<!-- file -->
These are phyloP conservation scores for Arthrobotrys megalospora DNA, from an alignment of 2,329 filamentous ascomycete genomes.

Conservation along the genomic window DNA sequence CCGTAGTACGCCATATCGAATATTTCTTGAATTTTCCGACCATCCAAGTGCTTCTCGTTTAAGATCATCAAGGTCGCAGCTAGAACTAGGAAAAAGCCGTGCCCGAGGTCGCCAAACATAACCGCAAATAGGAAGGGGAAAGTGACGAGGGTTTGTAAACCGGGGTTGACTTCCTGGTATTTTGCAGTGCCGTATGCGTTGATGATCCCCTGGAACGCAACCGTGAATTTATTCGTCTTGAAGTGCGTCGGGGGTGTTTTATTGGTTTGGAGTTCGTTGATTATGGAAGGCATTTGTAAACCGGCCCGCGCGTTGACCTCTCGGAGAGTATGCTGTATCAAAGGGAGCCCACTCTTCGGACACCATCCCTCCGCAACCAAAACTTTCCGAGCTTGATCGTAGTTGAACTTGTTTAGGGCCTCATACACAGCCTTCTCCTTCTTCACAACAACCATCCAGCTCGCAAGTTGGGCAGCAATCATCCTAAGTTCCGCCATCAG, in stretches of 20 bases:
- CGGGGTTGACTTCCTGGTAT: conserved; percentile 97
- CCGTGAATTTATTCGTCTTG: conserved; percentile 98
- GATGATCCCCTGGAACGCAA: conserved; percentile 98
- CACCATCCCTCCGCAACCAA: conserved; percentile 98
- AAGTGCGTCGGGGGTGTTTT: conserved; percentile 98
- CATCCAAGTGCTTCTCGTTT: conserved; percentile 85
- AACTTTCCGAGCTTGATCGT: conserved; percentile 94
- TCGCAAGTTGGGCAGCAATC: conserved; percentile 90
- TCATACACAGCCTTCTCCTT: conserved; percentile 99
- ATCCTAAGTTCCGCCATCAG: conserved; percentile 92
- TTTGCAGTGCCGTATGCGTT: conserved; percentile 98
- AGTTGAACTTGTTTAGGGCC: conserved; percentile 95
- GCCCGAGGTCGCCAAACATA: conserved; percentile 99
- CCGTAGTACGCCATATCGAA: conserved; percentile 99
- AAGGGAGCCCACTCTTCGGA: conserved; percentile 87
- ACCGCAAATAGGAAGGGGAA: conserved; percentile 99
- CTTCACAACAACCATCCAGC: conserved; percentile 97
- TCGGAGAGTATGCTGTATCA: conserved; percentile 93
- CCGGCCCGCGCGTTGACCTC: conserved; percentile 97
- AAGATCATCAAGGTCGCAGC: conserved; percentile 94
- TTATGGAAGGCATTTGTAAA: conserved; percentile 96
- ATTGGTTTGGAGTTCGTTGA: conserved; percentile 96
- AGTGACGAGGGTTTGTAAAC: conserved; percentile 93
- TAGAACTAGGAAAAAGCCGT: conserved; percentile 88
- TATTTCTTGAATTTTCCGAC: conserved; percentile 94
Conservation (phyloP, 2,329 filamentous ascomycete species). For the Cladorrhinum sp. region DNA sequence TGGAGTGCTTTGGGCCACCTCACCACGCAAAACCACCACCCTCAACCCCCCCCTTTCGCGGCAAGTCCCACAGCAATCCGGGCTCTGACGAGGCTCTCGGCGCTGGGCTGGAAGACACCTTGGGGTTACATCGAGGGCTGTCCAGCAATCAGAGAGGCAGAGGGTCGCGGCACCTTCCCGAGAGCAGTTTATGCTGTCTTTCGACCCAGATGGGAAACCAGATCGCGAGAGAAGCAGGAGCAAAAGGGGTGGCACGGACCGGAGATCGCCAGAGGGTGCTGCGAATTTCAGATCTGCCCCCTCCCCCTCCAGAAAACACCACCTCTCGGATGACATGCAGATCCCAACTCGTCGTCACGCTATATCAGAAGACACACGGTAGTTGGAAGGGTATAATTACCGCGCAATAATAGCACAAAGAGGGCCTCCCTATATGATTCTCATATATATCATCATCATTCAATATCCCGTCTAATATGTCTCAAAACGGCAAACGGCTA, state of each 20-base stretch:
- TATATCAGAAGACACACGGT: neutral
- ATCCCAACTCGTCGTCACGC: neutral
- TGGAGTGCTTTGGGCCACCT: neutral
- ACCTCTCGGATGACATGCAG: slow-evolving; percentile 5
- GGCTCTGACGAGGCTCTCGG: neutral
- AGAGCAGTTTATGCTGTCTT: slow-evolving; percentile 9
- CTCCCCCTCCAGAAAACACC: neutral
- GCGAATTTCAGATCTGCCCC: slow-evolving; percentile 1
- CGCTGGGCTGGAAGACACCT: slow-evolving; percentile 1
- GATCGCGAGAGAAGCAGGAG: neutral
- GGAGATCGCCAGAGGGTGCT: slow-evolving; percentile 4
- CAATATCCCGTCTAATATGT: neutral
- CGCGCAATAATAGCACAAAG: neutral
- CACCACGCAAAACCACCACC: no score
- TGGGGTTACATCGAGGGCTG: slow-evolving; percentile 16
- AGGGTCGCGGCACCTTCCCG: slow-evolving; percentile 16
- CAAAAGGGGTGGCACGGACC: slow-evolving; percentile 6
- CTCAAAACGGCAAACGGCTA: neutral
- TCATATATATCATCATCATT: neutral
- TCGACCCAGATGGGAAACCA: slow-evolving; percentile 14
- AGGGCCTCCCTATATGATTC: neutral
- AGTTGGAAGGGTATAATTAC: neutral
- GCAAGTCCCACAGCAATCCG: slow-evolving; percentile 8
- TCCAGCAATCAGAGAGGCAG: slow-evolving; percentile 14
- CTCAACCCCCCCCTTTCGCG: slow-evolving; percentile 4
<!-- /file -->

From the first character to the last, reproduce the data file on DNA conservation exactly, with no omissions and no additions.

These are phyloP conservation scores for Arthrobotrys megalospora DNA, from an alignment of 2,329 filamentous ascomycete genomes.

Conservation along the genomic window DNA sequence CCGTAGTACGCCATATCGAATATTTCTTGAATTTTCCGACCATCCAAGTGCTTCTCGTTTAAGATCATCAAGGTCGCAGCTAGAACTAGGAAAAAGCCGTGCCCGAGGTCGCCAAACATAACCGCAAATAGGAAGGGGAAAGTGACGAGGGTTTGTAAACCGGGGTTGACTTCCTGGTATTTTGCAGTGCCGTATGCGTTGATGATCCCCTGGAACGCAACCGTGAATTTATTCGTCTTGAAGTGCGTCGGGGGTGTTTTATTGGTTTGGAGTTCGTTGATTATGGAAGGCATTTGTAAACCGGCCCGCGCGTTGACCTCTCGGAGAGTATGCTGTATCAAAGGGAGCCCACTCTTCGGACACCATCCCTCCGCAACCAAAACTTTCCGAGCTTGATCGTAGTTGAACTTGTTTAGGGCCTCATACACAGCCTTCTCCTTCTTCACAACAACCATCCAGCTCGCAAGTTGGGCAGCAATCATCCTAAGTTCCGCCATCAG, in stretches of 20 bases:
- CGGGGTTGACTTCCTGGTAT: conserved; percentile 97
- CCGTGAATTTATTCGTCTTG: conserved; percentile 98
- GATGATCCCCTGGAACGCAA: conserved; percentile 98
- CACCATCCCTCCGCAACCAA: conserved; percentile 98
- AAGTGCGTCGGGGGTGTTTT: conserved; percentile 98
- CATCCAAGTGCTTCTCGTTT: conserved; percentile 85
- AACTTTCCGAGCTTGATCGT: conserved; percentile 94
- TCGCAAGTTGGGCAGCAATC: conserved; percentile 90
- TCATACACAGCCTTCTCCTT: conserved; percentile 99
- ATCCTAAGTTCCGCCATCAG: conserved; percentile 92
- TTTGCAGTGCCGTATGCGTT: conserved; percentile 98
- AGTTGAACTTGTTTAGGGCC: conserved; percentile 95
- GCCCGAGGTCGCCAAACATA: conserved; percentile 99
- CCGTAGTACGCCATATCGAA: conserved; percentile 99
- AAGGGAGCCCACTCTTCGGA: conserved; percentile 87
- ACCGCAAATAGGAAGGGGAA: conserved; percentile 99
- CTTCACAACAACCATCCAGC: conserved; percentile 97
- TCGGAGAGTATGCTGTATCA: conserved; percentile 93
- CCGGCCCGCGCGTTGACCTC: conserved; percentile 97
- AAGATCATCAAGGTCGCAGC: conserved; percentile 94
- TTATGGAAGGCATTTGTAAA: conserved; percentile 96
- ATTGGTTTGGAGTTCGTTGA: conserved; percentile 96
- AGTGACGAGGGTTTGTAAAC: conserved; percentile 93
- TAGAACTAGGAAAAAGCCGT: conserved; percentile 88
- TATTTCTTGAATTTTCCGAC: conserved; percentile 94
Conservation (phyloP, 2,329 filamentous ascomycete species). For the Cladorrhinum sp. region DNA sequence TGGAGTGCTTTGGGCCACCTCACCACGCAAAACCACCACCCTCAACCCCCCCCTTTCGCGGCAAGTCCCACAGCAATCCGGGCTCTGACGAGGCTCTCGGCGCTGGGCTGGAAGACACCTTGGGGTTACATCGAGGGCTGTCCAGCAATCAGAGAGGCAGAGGGTCGCGGCACCTTCCCGAGAGCAGTTTATGCTGTCTTTCGACCCAGATGGGAAACCAGATCGCGAGAGAAGCAGGAGCAAAAGGGGTGGCACGGACCGGAGATCGCCAGAGGGTGCTGCGAATTTCAGATCTGCCCCCTCCCCCTCCAGAAAACACCACCTCTCGGATGACATGCAGATCCCAACTCGTCGTCACGCTATATCAGAAGACACACGGTAGTTGGAAGGGTATAATTACCGCGCAATAATAGCACAAAGAGGGCCTCCCTATATGATTCTCATATATATCATCATCATTCAATATCCCGTCTAATATGTCTCAAAACGGCAAACGGCTA, state of each 20-base stretch:
- TATATCAGAAGACACACGGT: neutral
- ATCCCAACTCGTCGTCACGC: neutral
- TGGAGTGCTTTGGGCCACCT: neutral
- ACCTCTCGGATGACATGCAG: slow-evolving; percentile 5
- GGCTCTGACGAGGCTCTCGG: neutral
- AGAGCAGTTTATGCTGTCTT: slow-evolving; percentile 9
- CTCCCCCTCCAGAAAACACC: neutral
- GCGAATTTCAGATCTGCCCC: slow-evolving; percentile 1
- CGCTGGGCTGGAAGACACCT: slow-evolving; percentile 1
- GATCGCGAGAGAAGCAGGAG: neutral
- GGAGATCGCCAGAGGGTGCT: slow-evolving; percentile 4
- CAATATCCCGTCTAATATGT: neutral
- CGCGCAATAATAGCACAAAG: neutral
- CACCACGCAAAACCACCACC: no score
- TGGGGTTACATCGAGGGCTG: slow-evolving; percentile 16
- AGGGTCGCGGCACCTTCCCG: slow-evolving; percentile 16
- CAAAAGGGGTGGCACGGACC: slow-evolving; percentile 6
- CTCAAAACGGCAAACGGCTA: neutral
- TCATATATATCATCATCATT: neutral
- TCGACCCAGATGGGAAACCA: slow-evolving; percentile 14
- AGGGCCTCCCTATATGATTC: neutral
- AGTTGGAAGGGTATAATTAC: neutral
- GCAAGTCCCACAGCAATCCG: slow-evolving; percentile 8
- TCCAGCAATCAGAGAGGCAG: slow-evolving; percentile 14
- CTCAACCCCCCCCTTTCGCG: slow-evolving; percentile 4